Britain’s roads must be made safer for bikes, campaigners and politicians said yesterday, following the deaths of seven cyclists within days.
As police named one of the latest victims as 24-year-old Venera Minakhmetova from Bethnal Green, east London, former transport secretary Lord Adonis called for an independent review of the cycling “superhighways” in the capital.
Miss Minakhmetova, a Russian national, died after an accident involving a lorry at the Bow roundabout in east London in Wednesday morning’s rush-hour. Yesterday Dr Nick Motson, who taught her at Cass Business School, paid tribute to his former student.
He told The Independent: “Venera excelled during her time at Cass both in the classroom and as part of the social life of the school. Her tragic and untimely death means she will never have the opportunity to fully realise the massive potential that she possessed, though we are grateful that she packed so much into her short life. Our thoughts are with her family and friends.”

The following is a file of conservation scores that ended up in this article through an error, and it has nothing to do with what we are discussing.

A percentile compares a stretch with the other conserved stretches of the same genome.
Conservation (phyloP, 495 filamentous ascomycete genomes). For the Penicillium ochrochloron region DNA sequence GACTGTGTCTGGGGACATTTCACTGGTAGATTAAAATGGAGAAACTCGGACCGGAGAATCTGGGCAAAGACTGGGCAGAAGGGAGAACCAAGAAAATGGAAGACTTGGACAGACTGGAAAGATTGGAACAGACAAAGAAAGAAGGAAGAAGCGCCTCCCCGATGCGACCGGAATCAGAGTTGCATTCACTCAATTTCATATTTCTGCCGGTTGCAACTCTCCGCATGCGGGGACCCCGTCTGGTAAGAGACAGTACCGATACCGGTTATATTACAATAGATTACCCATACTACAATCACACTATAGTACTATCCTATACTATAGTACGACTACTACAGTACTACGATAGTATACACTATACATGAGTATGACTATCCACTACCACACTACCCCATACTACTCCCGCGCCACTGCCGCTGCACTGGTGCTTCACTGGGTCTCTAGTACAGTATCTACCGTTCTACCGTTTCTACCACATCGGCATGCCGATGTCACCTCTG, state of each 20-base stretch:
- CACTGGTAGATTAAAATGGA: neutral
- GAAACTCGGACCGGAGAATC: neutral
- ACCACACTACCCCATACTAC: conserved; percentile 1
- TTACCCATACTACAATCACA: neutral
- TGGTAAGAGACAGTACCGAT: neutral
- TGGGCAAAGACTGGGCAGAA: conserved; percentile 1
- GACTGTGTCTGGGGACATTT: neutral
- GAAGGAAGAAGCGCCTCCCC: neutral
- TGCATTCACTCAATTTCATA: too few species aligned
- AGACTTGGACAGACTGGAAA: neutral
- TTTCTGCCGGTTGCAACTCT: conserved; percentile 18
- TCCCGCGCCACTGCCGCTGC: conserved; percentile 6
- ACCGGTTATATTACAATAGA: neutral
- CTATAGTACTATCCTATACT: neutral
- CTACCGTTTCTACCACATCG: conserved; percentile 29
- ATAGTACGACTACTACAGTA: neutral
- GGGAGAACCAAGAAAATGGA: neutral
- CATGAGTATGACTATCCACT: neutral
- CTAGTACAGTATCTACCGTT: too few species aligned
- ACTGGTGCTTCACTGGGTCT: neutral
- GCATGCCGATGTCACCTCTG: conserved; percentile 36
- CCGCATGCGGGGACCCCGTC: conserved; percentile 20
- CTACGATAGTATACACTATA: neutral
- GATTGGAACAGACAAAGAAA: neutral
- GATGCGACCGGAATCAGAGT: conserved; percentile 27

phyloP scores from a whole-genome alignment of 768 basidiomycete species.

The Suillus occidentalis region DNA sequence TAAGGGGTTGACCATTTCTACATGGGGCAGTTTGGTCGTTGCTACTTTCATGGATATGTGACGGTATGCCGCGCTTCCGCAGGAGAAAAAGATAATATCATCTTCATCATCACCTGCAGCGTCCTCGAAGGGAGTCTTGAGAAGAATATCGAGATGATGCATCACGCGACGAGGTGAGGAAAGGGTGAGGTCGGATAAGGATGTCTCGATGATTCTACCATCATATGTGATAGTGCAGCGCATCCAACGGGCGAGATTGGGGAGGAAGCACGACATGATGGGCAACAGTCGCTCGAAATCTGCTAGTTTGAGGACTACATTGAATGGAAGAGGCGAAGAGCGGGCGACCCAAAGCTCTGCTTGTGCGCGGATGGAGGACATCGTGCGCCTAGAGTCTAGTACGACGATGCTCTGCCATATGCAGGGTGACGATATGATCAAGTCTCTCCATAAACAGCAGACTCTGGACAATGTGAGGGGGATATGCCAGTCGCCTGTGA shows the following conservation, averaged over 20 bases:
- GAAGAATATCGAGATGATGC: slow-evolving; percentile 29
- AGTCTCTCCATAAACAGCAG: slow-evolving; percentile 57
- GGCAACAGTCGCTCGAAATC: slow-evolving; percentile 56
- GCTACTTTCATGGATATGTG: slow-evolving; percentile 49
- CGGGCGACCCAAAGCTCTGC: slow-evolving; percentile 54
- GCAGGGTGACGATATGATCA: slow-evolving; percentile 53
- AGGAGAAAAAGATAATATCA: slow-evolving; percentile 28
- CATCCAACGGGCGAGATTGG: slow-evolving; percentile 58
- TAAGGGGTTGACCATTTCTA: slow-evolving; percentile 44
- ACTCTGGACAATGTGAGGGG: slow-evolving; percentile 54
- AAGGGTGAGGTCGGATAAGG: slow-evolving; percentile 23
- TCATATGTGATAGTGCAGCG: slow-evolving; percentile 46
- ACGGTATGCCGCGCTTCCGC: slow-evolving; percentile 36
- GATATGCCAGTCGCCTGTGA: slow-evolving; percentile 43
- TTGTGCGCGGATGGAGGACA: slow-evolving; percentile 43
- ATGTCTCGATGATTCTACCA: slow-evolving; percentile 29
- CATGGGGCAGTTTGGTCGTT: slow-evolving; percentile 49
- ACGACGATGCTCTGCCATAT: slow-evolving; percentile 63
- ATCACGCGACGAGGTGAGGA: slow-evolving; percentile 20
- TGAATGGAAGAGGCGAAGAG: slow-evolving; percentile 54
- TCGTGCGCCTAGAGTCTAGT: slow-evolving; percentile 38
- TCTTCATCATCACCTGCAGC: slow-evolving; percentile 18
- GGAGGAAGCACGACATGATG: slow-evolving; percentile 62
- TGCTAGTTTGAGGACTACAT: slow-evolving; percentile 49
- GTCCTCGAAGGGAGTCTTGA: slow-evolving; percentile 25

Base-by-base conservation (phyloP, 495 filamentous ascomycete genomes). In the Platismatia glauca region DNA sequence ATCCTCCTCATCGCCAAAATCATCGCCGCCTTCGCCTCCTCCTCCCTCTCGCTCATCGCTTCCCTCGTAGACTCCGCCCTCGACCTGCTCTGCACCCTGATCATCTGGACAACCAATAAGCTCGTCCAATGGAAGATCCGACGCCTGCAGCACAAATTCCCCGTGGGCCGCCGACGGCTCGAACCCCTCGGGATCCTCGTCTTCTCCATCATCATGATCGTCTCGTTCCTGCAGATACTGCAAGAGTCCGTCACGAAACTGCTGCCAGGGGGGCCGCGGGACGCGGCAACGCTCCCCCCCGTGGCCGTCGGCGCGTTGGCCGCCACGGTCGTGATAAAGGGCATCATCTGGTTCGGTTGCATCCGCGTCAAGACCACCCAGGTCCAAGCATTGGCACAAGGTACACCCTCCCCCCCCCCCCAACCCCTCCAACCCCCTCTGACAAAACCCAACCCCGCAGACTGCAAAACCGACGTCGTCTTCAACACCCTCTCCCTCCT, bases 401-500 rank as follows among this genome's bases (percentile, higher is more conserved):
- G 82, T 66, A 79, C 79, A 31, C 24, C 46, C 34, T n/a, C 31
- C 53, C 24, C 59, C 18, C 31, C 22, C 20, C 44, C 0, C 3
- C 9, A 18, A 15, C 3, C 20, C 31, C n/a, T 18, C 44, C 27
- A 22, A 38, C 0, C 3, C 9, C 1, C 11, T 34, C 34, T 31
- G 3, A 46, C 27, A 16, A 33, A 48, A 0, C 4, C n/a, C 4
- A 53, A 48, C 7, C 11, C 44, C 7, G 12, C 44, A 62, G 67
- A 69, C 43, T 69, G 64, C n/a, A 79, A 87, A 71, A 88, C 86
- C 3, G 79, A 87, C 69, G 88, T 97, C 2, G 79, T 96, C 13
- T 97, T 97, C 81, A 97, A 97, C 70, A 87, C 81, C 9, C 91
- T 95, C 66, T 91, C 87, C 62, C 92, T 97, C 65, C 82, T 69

In addition to five deaths in London in the last nine days, Eric Codling, 56 was killed by a car in Sheffield on 3 November and Stewart Gandy, 65, was killed in a hit-and-run crash near Nantwich in Cheshire on 12 November. A 36-year-old has been arrested in connection with the incident.
Ian Austin MP, co-chair of the All-Party Parliamentary Cycling Group, told The Independent he “was shocked and saddened” to learn of the spate of deaths and called for a “national audit” of dangerous junctions so “authorities can get to grips” with the issue.
That view was echoed by Deputy Prime Minister Nick Clegg, who called for cycling “to be made safer”. “We have got to have more of these bicycling superhighways which physically separate cyclists from roads,” he told LBC Radio.
The former transport secretary Lord Adonis called for an independent review of the cycling “superhighways”. Cycling charity CTC said all bike riders were “sickened by the continuing failure to protect cyclists”, while British Cycling called for an “urgent investigation” into the deaths.
Speaking on LBC , Boris Johnson said: “There’s no question of blame or finger-pointing. That doesn’t work in these circumstances.”